Understanding the Value of Home Field Advantage Rankings in NCAA Football Betting
Unless a team has been very good at home for a stretch of several years, NCAA football betting trends have it that Home-field advantage is typically worth three points. Basically, it is because of the small advantage that the majority of the perennial football powerhouses tend to cruise through most their opponents on a regular basis, often using their vast resources and experience to win games, whether they are playing at home or on the road.
Nevertheless, there are number of absolute hellholes to visit, often devilishly condemning even the best of teams to hard-earned eked out wins or losses. On a good number of times, visiting such home stadiums is difficult because of issues such as crowd noise, difficulty in travels and intimidating supporters associated to venues like LSU’s Death Valley. However, when considering home field advantage in the college football betting lines, mphasis is laid on more than just the atmosphere in toughest stadiums in college football. Other factors such as the nature of a division/conference, type of school (FBS/ FCS) and team consistency play important roles in influencing the NCAAF odds.
As a good example, the Florida State Seminoles have been one of the worst college football teams in home field advantage, rarely asserting their authority at home. This fact is exemplified by their 2014 run that saw them win all their seven home games, good for a 7-0 SU home mark, but only managed to cover just once in those games (a 43-3 win over Wake Forest on Oct. 4th, 2014), totaling a 1-6 ATS mark at home.
Considering the Seminoles have not lost any home game since 2013 and have won 27 of the 28 overall games played in the last two seasons (including a National Championship win over Auburn in 2013), they probably don’t care much about being ranked highly in home field advantage because wins come wherever they play.
On the flipside, home advantage counts greatly for certain teams in the league and is a key reason behind their success. An example to this is the Baylor Bears, who are impressively 24-1 against-the-spread (ATS) in their last 25 home games, a record that spans over four seasons. As far as wins are concerned in those four seasons, the Bears have lost just three home games, two of those losses coming in the postseason, with their last regular-season home loss coming in 2012 against TCU (a 49-21 defeat on Oct 13).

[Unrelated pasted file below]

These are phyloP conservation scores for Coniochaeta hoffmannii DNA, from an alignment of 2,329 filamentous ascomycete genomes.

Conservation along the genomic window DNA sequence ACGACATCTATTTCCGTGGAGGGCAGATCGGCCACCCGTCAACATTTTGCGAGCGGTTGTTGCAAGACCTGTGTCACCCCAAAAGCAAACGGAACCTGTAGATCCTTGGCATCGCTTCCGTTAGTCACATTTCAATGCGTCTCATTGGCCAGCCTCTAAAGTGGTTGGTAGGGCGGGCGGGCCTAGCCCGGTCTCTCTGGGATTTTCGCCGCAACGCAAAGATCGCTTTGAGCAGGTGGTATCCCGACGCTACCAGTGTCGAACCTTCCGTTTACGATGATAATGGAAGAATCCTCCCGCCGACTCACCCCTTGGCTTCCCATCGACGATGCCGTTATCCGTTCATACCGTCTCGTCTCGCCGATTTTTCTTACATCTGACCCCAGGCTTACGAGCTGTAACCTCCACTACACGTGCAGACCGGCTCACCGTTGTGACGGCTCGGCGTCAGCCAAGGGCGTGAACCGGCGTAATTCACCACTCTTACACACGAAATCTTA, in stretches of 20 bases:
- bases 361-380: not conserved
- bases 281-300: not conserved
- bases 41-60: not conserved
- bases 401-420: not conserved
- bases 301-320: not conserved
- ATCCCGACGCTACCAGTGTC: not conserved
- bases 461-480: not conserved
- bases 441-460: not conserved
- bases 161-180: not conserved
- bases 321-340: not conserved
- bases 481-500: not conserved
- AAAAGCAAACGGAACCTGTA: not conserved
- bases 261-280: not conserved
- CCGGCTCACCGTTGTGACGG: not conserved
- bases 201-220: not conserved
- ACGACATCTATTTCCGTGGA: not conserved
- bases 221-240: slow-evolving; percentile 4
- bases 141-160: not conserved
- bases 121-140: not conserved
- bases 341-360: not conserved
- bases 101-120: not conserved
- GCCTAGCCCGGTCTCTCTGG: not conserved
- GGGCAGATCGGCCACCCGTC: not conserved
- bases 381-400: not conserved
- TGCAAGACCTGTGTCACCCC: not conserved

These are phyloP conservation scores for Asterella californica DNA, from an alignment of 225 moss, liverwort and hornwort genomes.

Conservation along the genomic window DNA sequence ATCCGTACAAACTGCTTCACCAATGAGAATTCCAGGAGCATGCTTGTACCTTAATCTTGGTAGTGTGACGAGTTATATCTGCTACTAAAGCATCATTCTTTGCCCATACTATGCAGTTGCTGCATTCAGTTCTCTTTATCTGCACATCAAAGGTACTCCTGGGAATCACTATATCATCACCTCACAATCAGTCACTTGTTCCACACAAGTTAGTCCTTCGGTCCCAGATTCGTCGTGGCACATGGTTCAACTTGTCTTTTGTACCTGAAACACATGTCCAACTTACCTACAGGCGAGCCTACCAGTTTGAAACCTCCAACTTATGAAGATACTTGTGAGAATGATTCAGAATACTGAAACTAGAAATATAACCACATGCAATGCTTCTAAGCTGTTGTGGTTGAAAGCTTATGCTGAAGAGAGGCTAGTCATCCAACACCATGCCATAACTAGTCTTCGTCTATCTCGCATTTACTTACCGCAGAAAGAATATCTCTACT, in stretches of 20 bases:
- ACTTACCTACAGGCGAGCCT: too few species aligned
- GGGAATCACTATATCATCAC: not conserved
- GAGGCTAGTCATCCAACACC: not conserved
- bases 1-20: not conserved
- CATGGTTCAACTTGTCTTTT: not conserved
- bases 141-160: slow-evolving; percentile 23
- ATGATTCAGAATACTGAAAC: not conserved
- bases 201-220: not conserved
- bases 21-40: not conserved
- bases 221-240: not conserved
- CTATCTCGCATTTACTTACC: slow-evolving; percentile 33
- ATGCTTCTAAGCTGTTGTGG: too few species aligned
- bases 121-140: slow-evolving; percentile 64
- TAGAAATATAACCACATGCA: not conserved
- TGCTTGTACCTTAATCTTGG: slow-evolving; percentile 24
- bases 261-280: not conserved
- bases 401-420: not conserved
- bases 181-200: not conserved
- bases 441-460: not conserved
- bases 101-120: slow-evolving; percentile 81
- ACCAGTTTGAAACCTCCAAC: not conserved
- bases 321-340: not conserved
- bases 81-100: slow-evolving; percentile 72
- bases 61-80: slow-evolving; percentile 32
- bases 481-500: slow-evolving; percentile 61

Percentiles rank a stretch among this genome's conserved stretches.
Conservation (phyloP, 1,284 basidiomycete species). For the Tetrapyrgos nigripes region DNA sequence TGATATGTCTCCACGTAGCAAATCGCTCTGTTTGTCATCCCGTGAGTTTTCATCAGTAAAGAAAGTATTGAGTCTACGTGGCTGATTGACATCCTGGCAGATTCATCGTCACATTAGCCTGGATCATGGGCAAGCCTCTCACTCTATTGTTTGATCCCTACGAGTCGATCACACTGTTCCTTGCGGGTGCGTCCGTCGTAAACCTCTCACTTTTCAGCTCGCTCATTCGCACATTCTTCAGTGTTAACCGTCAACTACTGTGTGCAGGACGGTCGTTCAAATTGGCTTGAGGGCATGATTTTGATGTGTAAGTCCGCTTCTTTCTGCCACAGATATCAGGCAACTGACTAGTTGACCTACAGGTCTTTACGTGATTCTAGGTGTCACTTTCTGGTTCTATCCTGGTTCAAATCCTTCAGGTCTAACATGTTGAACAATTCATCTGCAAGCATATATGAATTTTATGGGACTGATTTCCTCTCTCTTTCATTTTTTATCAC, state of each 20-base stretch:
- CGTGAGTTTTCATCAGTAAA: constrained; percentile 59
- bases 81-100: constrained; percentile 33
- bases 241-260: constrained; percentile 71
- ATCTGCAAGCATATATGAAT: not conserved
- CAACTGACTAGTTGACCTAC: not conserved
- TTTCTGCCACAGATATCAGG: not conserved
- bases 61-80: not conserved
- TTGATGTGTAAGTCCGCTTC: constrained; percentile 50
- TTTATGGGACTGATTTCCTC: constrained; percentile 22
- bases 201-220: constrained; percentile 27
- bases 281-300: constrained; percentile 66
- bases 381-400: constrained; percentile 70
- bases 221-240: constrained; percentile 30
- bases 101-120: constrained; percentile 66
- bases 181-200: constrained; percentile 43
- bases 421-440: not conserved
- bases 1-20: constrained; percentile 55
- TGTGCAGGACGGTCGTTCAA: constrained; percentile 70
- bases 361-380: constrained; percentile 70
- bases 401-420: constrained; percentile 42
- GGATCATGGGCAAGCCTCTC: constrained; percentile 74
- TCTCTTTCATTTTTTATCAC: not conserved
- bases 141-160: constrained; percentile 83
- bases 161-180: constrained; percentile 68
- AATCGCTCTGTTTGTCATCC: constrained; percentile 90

This difficulty for teams to win or cover the spread in the Bears’ backyard is the reason why Baylor ranks among the best teams in nation in home field advantage. Interestingly, the Bears are ranked that highly in home field advantage, yet the McLane Stadium doesn’t place anywhere among the top 20 toughest stadiums to visit in college football.
As another crucial note, playing in power conferences often tends to erode away home field advantage. This is because most of the power conferences constitute elite teams, making it hard to establish consistency and dominance. Even so, there are traditionally really bad teams that tend to be a non-factor at home or away, eliminating the perceived strong home advantage for most teams playing in lower-tier conferences.
All in all, ranking highly in home field advantage isn’t necessarily a good thing, just in the same way ranking low doesn’t mean you are a bad team But as a general rule, it is best to rank highly, as that means you are able to take care of most opponents that visit your home field. Also, being able to play well both at home and on the road is better than being one-sided, where you are good at home and poor on the road or vice versa.